Get access

Internal versus External Financing: An Optimal Contracting Approach

Authors

  • Roman Inderst,

    Search for more papers by this author
    • Inderst is at the London School of Economics and Political Science and the CEPR and Müller is at the Leonard N. Stern School of Business, New York University and the CEPR. We are indebted to Patrick Bolton, Rick Green (the editor), and an anonymous referee for helpful comments and suggestions. Thanks also to Yakov Amihud, Ulf Axelson, Mike Burkart, Doug Diamond, James Dow, Zsuzsanna Fluck, Paolo Fulghieri, Martin Hellwig, Owen Lamont, Christian Laux, Anthony Lynch, Alan Morrison, Lasse Pedersen, Per Strömberg, Elu von Thadden, Jeff Wurgler, Jeff Zwiebel, and seminar participants at Berkeley, Chicago, Frankfurt, INSEAD, Lausanne, LSE, Mannheim, NYU, Penn, Princeton, Saarbrücken, Stanford, the Stockholm School of Economics, the European Summer Symposium in Economic Theory (ESSET) in Gerzensee (2000), the European Summer Symposium in Financial Markets (ESSFM) in Gerzensee (2000), and the TMR Meeting on Financial Market Efficiency, Corporate Finance and Regulation in Barcelona (2000) for comments and discussions. Earlier versions of this paper circulated under the titles “Project Bundling, Liquidity Spillovers, and Capital Market Discipline” and “Corporate Borrowing and Financing Constraints.” All errors are our own.

  • Holger M. Müller

    Search for more papers by this author
    • Inderst is at the London School of Economics and Political Science and the CEPR and Müller is at the Leonard N. Stern School of Business, New York University and the CEPR. We are indebted to Patrick Bolton, Rick Green (the editor), and an anonymous referee for helpful comments and suggestions. Thanks also to Yakov Amihud, Ulf Axelson, Mike Burkart, Doug Diamond, James Dow, Zsuzsanna Fluck, Paolo Fulghieri, Martin Hellwig, Owen Lamont, Christian Laux, Anthony Lynch, Alan Morrison, Lasse Pedersen, Per Strömberg, Elu von Thadden, Jeff Wurgler, Jeff Zwiebel, and seminar participants at Berkeley, Chicago, Frankfurt, INSEAD, Lausanne, LSE, Mannheim, NYU, Penn, Princeton, Saarbrücken, Stanford, the Stockholm School of Economics, the European Summer Symposium in Economic Theory (ESSET) in Gerzensee (2000), the European Summer Symposium in Financial Markets (ESSFM) in Gerzensee (2000), and the TMR Meeting on Financial Market Efficiency, Corporate Finance and Regulation in Barcelona (2000) for comments and discussions. Earlier versions of this paper circulated under the titles “Project Bundling, Liquidity Spillovers, and Capital Market Discipline” and “Corporate Borrowing and Financing Constraints.” All errors are our own.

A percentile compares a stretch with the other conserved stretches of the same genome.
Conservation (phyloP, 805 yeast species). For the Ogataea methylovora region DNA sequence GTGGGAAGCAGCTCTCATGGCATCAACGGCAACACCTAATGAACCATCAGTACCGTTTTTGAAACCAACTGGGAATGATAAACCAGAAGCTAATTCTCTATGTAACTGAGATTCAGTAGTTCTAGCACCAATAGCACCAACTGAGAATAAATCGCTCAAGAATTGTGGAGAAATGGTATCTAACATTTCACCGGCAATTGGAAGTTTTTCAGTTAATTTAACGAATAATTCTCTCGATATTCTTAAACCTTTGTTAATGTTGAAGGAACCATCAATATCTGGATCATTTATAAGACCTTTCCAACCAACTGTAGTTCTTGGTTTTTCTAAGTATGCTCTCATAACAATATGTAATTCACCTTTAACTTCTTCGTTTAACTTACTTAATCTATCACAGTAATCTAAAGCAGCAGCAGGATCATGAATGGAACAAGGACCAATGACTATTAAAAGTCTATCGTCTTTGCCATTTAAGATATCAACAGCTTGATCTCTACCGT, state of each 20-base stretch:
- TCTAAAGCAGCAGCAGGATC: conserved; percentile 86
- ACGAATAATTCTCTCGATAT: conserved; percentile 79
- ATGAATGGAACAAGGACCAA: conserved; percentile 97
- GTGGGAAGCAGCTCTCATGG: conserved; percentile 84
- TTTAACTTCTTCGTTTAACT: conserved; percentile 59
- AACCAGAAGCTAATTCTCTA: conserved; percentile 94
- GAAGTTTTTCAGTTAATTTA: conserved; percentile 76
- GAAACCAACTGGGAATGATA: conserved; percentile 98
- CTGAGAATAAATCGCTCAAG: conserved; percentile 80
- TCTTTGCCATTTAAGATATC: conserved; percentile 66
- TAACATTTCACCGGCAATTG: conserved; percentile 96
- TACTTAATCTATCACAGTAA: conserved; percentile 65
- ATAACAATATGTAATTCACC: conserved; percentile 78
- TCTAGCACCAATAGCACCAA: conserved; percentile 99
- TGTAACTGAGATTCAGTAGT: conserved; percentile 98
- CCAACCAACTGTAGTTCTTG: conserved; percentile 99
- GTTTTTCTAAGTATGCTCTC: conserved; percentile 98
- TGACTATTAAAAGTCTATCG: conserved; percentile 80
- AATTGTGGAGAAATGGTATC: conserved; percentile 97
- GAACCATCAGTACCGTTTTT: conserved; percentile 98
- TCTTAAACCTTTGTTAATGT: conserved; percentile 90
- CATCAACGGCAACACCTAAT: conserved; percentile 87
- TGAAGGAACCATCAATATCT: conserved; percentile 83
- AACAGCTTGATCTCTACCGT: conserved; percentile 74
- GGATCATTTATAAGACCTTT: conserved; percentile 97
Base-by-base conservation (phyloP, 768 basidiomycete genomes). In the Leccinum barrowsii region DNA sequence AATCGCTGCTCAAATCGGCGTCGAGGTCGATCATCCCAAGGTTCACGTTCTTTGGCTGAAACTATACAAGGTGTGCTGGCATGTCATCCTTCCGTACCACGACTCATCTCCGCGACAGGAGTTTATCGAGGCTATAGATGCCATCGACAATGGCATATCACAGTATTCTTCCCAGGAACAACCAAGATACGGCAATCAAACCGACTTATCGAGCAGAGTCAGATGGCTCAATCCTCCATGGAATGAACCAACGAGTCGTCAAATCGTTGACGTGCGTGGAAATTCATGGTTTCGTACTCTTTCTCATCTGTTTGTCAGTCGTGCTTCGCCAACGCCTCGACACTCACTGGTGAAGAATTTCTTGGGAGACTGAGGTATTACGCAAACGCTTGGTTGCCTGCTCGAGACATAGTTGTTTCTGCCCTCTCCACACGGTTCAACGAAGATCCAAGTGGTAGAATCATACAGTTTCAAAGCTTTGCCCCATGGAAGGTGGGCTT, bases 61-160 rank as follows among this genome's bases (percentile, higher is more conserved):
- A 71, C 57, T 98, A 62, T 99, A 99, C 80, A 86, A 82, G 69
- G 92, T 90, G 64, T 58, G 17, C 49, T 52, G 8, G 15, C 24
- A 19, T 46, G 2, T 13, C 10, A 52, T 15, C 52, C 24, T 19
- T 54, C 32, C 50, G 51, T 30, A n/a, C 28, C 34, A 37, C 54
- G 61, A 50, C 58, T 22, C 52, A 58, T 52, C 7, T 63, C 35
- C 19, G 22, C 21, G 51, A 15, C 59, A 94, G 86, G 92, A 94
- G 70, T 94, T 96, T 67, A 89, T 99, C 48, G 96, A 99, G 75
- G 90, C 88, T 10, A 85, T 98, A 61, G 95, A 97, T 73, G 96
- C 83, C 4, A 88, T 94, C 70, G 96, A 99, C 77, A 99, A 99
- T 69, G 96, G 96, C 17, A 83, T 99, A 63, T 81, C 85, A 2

Abstract

We study optimal financial contracting for centralized and decentralized firms. Under centralized contracting, headquarters raises funds on behalf of multiple projects. Under decentralized contracting, each project raises funds separately on the external capital market. The benefit of centralization is that headquarters can use excess liquidity from high cash-flow projects to buy continuation rights for low cash-flow projects. The cost is that headquarters may pool cash flows from several projects and self-finance follow-up investments without having to return to the capital market. Absent any capital market discipline, it is more difficult to force headquarters to make repayments, which tightens financing constraints ex ante. Cross-sectionally, our model implies that conglomerates should have a lower average productivity than stand-alone firms.

Get access to the full text of this article

Ancillary